“It’s completely unrealistic. It always was, but particularly now that we’ve lost a few weeks because of the coronavirus panic. Meetings that should have been scheduled haven’t taken place.

“They need some kind of outline agreement by the end of June to decide whether they need an extension or not but that doesn’t seem to be happening, it’s all really quite bizarre.

“And if we don’t get an agreement, we just crash out on WTO terms.”

If you are going to go for a hard Brexit, this would probably be the time to do it, because people wouldn’t notice because there was so much bad economic news, anyway.”

Prof Keating suggested that the pandemic would provide cover for those who had always been in favour of a harder Brexit without aligning regulations.

He said: “There are some people in government who want that to happen, anyway, they don’t really want an agreement.

“And what the government has been saying since the election is, ‘we will go out, there will be absolutely no regulatory alignment, there will be no single market, no customs union, no nothing’.

Pro-Brexit supporters in Parliament Square, London, as the UK prepared to leave the European Union.

“Maybe there is nothing very much to negotiate about, anyway, apart from a very bare-bones agreement, if that is their attitude.

“But, meanwhile, we don’t know about funding – we still don’t know what is going to happen to agricultural funding, either in England or in Scotland, we don’t know what is going to happen to research funding, we don’t know what is going to happen to cohesion funding.”

He added: “It has made it more likely that we’re going to have a harder Brexit.

“If the government doesn’t ask for an extension, then that is clearly going to happen, but that was probably going to happen, anyway, given the very tough line the government has been taking.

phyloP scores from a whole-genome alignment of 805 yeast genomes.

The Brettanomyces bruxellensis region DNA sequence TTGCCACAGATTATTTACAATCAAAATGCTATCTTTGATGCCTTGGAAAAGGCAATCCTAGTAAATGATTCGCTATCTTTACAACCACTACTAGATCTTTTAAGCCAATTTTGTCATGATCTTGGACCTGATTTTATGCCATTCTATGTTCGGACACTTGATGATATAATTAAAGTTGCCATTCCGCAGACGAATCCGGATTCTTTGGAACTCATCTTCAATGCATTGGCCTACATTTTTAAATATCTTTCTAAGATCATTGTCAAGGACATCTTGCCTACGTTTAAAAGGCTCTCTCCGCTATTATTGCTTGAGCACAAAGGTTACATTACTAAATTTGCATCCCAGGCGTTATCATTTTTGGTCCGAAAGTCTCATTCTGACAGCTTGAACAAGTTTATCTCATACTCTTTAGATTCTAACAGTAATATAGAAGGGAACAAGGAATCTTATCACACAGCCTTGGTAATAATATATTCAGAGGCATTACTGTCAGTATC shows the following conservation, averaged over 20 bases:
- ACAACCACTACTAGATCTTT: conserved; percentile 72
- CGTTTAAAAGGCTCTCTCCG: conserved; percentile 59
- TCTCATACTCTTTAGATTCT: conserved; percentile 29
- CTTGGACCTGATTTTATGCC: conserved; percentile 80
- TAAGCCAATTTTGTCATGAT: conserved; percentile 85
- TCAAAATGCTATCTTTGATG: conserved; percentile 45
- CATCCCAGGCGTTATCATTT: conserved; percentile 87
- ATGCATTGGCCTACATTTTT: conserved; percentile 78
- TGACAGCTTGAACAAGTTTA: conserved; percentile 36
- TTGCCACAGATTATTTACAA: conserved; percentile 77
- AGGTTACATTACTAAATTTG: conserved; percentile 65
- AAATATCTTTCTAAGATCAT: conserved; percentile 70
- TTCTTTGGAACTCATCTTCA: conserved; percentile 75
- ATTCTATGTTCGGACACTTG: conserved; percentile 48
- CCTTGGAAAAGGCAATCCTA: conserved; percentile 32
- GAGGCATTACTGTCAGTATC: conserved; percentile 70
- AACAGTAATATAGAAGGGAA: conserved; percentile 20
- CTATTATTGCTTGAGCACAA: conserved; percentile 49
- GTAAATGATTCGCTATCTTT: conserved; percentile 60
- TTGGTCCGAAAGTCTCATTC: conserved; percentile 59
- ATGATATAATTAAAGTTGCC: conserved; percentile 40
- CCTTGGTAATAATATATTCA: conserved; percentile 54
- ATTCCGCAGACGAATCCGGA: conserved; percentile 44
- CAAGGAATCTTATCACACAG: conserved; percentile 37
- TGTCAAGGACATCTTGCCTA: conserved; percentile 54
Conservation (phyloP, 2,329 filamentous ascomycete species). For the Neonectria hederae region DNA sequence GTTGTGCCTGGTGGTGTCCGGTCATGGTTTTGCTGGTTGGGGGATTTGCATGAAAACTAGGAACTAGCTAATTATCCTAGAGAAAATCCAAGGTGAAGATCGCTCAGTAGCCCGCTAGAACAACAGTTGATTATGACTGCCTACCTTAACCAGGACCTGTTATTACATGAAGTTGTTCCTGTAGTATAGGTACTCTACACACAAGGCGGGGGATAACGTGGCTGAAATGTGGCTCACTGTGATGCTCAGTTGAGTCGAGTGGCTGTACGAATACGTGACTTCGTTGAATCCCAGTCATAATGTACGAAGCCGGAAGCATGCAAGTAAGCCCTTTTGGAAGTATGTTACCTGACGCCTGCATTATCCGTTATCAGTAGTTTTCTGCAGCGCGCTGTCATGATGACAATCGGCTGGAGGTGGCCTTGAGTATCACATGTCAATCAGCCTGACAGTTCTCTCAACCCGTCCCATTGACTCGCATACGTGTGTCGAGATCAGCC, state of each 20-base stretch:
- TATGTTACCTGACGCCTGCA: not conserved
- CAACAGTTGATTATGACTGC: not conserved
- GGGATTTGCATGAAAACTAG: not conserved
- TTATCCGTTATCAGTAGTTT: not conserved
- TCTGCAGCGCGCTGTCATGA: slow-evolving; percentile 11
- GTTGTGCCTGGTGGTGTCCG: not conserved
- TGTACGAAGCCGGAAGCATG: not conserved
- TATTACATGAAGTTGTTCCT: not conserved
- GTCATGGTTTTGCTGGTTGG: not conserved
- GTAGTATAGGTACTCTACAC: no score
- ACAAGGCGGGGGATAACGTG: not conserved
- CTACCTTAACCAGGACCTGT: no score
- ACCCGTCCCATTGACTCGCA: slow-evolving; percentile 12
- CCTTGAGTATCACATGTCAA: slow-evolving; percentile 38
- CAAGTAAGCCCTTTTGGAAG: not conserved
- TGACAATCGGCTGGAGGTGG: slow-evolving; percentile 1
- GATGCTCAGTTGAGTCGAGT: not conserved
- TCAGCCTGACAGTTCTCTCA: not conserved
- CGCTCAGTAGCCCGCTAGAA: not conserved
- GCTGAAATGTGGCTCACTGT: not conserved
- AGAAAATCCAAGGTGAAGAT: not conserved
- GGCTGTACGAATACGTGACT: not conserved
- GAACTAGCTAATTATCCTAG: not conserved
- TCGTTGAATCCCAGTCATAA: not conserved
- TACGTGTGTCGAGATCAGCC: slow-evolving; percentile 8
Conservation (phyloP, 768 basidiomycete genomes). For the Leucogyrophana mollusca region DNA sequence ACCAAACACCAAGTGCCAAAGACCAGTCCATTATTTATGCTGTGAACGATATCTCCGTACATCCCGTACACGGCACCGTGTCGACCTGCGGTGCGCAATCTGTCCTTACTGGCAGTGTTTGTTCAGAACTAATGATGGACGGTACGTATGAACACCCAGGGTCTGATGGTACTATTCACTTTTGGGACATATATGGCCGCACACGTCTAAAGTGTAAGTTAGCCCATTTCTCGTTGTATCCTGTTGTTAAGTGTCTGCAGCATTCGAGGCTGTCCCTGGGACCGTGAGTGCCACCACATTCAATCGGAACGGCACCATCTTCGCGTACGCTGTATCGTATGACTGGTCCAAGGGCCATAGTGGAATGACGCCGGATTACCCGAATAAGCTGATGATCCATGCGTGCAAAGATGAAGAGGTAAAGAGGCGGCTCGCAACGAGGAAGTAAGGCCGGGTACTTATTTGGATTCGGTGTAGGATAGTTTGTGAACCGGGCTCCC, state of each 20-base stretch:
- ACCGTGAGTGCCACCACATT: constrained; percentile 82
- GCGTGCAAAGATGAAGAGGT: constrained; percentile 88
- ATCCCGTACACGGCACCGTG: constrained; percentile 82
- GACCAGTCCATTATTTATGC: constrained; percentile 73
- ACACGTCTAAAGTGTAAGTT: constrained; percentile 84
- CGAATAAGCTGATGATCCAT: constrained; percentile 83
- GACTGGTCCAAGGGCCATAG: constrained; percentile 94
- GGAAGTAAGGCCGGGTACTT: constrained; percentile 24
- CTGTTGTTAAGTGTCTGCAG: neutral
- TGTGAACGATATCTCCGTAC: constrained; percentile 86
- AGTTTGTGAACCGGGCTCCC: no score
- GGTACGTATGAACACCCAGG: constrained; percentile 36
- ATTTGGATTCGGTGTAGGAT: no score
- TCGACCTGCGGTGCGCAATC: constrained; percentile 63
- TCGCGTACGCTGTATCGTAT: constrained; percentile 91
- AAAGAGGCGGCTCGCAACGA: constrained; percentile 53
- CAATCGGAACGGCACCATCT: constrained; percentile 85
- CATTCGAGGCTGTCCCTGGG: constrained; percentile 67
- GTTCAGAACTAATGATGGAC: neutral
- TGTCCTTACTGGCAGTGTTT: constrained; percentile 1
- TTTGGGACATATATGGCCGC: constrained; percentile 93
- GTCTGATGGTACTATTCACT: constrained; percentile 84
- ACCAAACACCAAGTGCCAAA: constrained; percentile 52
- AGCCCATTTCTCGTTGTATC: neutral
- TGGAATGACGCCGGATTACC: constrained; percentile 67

A Banksy artwork.

“It will be very difficult to disentangle the effect of Brexit from the effect of the coronavirus, of course. There will be a lot of economic damage, anyway, so that will be kind of swallowed up by this.

“We don’t know what people in government are thinking. We know there are different voices within government, but certainly if you are going to go for a hard Brexit, this would probably be the time to do it because people wouldn’t notice, because there was so much bad economic news, anyway.”

Politically, it is certainly easier to do it when everybody is distracted with something else.”

Prof Keating said he had “never seen anything like” the current situation in five decades of studying politics.

“It is bizarre that we should know so little about these important things, and decisions are being taken in great haste,” he said.

“Parliament is barely working, so there is not a proper discussion, there is no deliberation about this, there is no coverage in the media about this, ministers are not talking about this, so all of these decisions are just going by default.”

The coronavirus crisis had also changed the context surrounding several sticking points around Brexit, potentially making them easier to resolve, he added.

“The UK Government is throwing money around at the moment, so they might as well find a bit for the farmers and the universities, we just don’t know,” Prof Keating said.

“Then they are talking about this ‘shared prosperity fund’, the big argument about what would replace cohesion funds, and how much Scotland and Wales and the north of England would get – again, that is tiny compared to the amount of money they are throwing around now.

“So maybe those issues will just not be as big.

“Politically, it is certainly easier to do it when everybody is distracted with something else.”